1. The protein histidine phosphatase LHPP is a tumour suppressor.
Histidine phosphorylation, the so-called hidden phosphoproteome, is a poorly characterized post-translational modification of proteins. Here Sravanth K. Hindupur at University of Basel in Basel, Switzerland and his colleagues describe a role of histidine phosphorylation in tumorigenesis. Proteomic analysis of 12 tumours from an mTOR-driven hepatocellular carcinoma mouse model revealed that NME1 and NME2, the only known mammalian histidine kinases, were upregulated. Conversely, expression of the putative histidine phosphatase LHPP was downregulated specifically in the tumours. They demonstrate that LHPP is indeed a protein histidine phosphatase. Consistent with these observations, global histidine phosphorylation was significantly upregulated in the liver tumours. Sustained, hepatic expression of LHPP in the hepatocellular carcinoma mouse model reduced tumour burden and prevented the loss of liver function. Finally, in patients with hepatocellular carcinoma, low expression of LHPP correlated with increased tumour severity and reduced overall survival. Thus, LHPP is a protein histidine phosphatase and tumour suppressor, suggesting that deregulated histidine phosphorylation is oncogenic.
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2. DNA methylation-based classification of central nervous system tumours.
Accurate pathological diagnosis is crucial for optimal management of patients with cancer. For the approximately 100 known tumour types of the central nervous system, standardization of the diagnostic process has been shown to be particularly challenging—with substantial inter-observer variability in the histopathological diagnosis of many tumour types. Here David Capper at University Hospital Heidelberg in Heidelberg, Germany and his colleagues present a comprehensive approach for the DNA methylation-based classification of central nervous system tumours across all entities and age groups, and demonstrate its application in a routine diagnostic setting. They show that the availability of this method may have a substantial impact on diagnostic precision compared to standard methods, resulting in a change of diagnosis in up to 12% of prospective cases. For broader accessibility, they have designed a free online classifier tool, the use of which does not require any additional onsite data processing. Their results provide a blueprint for the generation of machine-learning-based tumour classifiers across other cancer entities, with the potential to fundamentally transform tumour pathology.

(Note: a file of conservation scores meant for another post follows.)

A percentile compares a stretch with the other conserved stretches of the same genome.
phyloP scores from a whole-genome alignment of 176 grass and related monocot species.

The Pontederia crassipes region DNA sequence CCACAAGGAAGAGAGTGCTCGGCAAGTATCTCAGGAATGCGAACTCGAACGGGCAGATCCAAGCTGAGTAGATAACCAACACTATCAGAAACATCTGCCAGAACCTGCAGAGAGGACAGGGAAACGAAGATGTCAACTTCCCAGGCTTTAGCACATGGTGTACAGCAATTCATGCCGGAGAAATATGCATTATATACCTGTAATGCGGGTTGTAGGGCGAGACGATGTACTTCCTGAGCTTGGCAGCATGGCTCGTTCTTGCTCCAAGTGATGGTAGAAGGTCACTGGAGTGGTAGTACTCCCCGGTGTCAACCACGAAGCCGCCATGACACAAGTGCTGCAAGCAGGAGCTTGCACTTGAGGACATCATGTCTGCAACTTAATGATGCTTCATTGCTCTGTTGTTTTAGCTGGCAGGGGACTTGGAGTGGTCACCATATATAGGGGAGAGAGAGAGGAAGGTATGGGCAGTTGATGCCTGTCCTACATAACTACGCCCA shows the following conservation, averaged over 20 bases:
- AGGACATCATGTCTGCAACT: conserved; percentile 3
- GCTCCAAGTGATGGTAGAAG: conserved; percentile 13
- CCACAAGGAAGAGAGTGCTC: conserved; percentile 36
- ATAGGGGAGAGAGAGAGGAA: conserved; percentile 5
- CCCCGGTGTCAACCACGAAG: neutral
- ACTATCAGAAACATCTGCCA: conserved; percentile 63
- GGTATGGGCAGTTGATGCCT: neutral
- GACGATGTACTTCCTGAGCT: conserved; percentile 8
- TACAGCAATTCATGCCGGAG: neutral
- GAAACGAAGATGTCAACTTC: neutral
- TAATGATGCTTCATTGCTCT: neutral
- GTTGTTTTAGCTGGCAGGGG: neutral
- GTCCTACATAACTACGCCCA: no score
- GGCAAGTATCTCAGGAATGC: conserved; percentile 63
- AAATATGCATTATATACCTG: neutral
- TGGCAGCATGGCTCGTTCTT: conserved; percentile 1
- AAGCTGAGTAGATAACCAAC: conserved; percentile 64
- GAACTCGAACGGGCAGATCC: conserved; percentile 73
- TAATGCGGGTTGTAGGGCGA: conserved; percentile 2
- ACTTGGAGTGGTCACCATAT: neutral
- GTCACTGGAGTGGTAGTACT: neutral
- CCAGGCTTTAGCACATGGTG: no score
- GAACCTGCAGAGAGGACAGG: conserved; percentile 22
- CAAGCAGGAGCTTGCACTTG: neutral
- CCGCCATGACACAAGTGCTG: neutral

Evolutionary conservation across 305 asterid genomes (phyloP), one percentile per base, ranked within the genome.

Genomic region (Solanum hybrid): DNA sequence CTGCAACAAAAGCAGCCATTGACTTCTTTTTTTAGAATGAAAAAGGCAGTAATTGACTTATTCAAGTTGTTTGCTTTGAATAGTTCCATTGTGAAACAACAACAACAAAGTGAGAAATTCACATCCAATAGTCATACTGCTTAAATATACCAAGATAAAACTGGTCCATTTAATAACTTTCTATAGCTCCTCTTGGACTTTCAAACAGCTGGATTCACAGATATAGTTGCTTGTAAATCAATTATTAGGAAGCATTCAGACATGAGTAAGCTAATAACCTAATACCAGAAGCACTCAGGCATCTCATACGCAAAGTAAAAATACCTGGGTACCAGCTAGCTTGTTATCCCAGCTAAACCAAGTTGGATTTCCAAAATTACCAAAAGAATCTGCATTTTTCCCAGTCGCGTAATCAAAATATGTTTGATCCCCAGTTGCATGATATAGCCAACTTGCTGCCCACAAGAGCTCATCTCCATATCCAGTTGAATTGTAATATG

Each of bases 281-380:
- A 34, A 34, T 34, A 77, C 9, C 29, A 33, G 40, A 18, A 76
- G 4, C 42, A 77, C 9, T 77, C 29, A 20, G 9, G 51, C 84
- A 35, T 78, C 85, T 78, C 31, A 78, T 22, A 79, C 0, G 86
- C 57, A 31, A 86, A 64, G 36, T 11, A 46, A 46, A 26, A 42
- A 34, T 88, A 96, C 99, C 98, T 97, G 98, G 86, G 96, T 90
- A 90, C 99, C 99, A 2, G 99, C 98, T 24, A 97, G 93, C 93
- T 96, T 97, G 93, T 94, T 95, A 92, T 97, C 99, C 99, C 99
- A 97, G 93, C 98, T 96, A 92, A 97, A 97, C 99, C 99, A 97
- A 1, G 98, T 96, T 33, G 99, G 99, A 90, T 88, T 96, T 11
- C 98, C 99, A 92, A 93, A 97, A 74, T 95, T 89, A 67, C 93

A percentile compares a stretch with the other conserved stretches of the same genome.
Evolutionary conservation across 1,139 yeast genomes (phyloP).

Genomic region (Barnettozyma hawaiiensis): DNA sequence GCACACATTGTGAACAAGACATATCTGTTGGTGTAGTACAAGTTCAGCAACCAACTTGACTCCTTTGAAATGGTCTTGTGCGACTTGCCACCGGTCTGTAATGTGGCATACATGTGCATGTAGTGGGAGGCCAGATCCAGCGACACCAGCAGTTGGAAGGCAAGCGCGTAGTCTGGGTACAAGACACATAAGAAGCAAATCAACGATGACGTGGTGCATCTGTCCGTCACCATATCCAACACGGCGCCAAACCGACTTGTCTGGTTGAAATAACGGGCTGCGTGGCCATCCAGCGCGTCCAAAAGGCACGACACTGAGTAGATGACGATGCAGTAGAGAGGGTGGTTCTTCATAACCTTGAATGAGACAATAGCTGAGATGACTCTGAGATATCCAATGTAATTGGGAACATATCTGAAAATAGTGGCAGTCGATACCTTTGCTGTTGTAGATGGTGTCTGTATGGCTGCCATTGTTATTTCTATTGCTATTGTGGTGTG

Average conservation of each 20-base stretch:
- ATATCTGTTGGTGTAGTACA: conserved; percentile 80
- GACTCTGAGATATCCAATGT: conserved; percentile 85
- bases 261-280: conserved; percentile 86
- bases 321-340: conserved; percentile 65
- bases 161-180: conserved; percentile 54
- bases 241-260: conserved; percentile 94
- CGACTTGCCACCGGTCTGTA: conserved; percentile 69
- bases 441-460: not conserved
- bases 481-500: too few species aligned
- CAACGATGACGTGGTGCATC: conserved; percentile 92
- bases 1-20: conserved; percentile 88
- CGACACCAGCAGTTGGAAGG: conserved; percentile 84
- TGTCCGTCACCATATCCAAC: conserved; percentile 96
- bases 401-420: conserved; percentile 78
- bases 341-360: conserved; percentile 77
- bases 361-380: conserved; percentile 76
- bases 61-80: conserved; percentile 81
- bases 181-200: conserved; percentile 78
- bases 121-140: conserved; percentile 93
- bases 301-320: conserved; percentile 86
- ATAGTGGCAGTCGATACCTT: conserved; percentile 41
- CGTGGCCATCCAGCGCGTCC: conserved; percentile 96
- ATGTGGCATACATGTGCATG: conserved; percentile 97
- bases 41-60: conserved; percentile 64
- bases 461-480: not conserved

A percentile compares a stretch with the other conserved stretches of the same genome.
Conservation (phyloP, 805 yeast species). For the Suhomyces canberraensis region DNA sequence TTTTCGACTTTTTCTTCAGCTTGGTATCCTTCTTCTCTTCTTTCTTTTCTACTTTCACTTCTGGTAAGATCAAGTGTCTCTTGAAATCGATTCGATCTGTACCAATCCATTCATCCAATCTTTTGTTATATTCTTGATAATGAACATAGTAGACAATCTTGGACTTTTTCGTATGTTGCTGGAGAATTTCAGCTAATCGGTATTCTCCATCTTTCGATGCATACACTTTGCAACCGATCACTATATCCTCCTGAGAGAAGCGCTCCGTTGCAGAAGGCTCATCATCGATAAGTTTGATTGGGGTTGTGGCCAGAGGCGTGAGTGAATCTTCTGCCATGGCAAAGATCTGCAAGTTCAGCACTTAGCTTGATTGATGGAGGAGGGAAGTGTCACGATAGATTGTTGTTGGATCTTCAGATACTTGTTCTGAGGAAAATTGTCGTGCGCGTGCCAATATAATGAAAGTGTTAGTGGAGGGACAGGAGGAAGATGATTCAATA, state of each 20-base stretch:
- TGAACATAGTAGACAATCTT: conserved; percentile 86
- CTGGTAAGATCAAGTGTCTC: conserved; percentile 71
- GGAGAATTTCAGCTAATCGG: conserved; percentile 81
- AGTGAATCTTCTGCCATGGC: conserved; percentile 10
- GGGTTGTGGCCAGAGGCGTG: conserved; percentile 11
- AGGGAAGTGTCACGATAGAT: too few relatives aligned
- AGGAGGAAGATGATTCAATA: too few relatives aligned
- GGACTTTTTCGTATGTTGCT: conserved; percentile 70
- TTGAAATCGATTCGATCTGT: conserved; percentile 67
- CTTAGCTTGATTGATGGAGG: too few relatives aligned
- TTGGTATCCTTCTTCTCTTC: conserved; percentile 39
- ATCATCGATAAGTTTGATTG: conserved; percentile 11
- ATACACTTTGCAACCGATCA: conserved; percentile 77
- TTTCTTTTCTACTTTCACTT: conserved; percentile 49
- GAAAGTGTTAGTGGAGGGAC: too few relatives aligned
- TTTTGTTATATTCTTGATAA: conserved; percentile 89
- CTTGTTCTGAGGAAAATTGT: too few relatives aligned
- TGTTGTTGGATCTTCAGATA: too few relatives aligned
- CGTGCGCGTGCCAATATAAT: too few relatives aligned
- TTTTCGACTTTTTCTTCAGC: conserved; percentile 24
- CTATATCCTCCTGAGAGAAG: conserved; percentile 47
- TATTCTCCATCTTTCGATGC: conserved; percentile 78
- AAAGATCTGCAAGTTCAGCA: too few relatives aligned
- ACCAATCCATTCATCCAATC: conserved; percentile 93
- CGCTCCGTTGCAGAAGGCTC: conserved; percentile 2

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3. EWS–FLI1 increases transcription to cause R-loops and block BRCA1 repair in Ewing sarcoma.
Ewing sarcoma is an aggressive paediatric cancer of the bone and soft tissue. It results from a chromosomal translocation, predominantly t(11;22)(q24:q12), that fuses the N-terminal transactivation domain of the constitutively expressed EWSR1 protein with the C-terminal DNA binding domain of the rarely expressed FLI1 protein. Ewing sarcoma is highly sensitive to genotoxic agents such as etoposide, but the underlying molecular basis of this sensitivity is unclear. Here Aparna Gorthi at University of Texas Health at San Antonio in San Antonio, Texas, USA and his colleagues show that Ewing sarcoma cells display alterations in regulation of damage-induced transcription, accumulation of R-loops and increased replication stress. In addition, homologous recombination is impaired in Ewing sarcoma owing to an enriched interaction between BRCA1 and the elongating transcription machinery. Finally, they uncover a role for EWSR1 in the transcriptional response to damage, suppressing R-loops and promoting homologous recombination. Their findings improve the current understanding of EWSR1 function, elucidate the mechanistic basis of the sensitivity of Ewing sarcoma to chemotherapy (including PARP1 inhibitors) and highlight a class of BRCA-deficient-like tumours.